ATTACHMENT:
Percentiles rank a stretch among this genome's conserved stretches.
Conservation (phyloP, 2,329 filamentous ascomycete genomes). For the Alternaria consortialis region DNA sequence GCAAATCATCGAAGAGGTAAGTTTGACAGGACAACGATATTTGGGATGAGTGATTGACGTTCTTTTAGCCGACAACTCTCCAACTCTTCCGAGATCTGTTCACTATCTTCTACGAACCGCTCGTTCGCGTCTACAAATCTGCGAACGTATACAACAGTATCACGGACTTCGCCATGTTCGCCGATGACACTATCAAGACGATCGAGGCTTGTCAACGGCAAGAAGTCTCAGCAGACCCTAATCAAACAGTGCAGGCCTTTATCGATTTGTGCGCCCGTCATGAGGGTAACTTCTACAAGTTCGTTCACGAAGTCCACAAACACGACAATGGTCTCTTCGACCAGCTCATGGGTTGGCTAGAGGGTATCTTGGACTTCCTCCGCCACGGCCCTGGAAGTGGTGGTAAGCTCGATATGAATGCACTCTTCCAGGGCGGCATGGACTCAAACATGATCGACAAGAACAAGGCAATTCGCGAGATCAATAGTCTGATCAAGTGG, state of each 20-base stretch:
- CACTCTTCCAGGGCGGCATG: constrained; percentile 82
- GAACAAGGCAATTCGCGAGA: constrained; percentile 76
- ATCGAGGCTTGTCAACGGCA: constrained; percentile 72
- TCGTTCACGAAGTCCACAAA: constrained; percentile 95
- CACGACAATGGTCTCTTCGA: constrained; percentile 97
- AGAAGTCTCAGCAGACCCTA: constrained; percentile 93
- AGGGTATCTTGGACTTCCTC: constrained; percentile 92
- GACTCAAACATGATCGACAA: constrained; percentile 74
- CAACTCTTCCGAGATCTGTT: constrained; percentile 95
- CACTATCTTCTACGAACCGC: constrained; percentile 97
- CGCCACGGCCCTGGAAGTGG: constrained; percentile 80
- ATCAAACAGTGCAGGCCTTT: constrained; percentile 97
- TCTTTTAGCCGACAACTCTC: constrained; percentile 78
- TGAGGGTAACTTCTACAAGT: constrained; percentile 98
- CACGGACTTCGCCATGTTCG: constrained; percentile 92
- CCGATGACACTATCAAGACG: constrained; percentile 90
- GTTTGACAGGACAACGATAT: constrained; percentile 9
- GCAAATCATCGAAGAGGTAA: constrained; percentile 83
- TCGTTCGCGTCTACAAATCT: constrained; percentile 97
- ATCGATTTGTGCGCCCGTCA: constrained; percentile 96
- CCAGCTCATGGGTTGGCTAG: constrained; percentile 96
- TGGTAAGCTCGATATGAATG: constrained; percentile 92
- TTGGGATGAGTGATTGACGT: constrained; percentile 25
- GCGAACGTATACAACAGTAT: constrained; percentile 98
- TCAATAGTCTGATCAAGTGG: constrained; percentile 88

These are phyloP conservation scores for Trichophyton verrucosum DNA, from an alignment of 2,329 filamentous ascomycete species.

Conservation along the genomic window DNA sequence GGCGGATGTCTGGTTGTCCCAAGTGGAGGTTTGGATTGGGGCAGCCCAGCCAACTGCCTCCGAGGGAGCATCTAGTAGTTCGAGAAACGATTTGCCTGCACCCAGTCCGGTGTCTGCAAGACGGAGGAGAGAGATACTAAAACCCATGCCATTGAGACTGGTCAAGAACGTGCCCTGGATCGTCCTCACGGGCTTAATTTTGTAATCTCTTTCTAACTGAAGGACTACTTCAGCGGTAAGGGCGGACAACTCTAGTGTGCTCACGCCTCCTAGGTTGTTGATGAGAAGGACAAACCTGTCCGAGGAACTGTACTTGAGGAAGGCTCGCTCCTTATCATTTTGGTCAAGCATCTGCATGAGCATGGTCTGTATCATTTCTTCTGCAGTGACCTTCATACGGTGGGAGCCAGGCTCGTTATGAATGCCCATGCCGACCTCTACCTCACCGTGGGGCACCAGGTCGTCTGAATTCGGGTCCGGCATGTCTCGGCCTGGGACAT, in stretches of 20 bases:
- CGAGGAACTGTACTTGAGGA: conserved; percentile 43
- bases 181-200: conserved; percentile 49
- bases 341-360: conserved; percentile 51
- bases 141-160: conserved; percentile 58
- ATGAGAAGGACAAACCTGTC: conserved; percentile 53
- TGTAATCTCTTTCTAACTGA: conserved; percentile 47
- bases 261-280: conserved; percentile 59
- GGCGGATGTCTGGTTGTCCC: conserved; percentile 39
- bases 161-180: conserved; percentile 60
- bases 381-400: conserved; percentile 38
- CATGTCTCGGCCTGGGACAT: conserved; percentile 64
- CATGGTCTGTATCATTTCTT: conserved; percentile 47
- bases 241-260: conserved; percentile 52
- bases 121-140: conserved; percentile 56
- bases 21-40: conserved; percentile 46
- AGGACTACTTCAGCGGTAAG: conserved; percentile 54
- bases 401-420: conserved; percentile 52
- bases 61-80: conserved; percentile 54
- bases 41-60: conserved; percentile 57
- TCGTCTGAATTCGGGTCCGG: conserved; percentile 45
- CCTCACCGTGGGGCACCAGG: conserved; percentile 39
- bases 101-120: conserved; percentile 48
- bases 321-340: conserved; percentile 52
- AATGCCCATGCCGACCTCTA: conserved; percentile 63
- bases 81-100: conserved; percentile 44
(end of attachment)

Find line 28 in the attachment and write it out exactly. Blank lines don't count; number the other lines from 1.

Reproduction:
These are phyloP conservation scores for Trichophyton verrucosum DNA, from an alignment of 2,329 filamentous ascomycete species.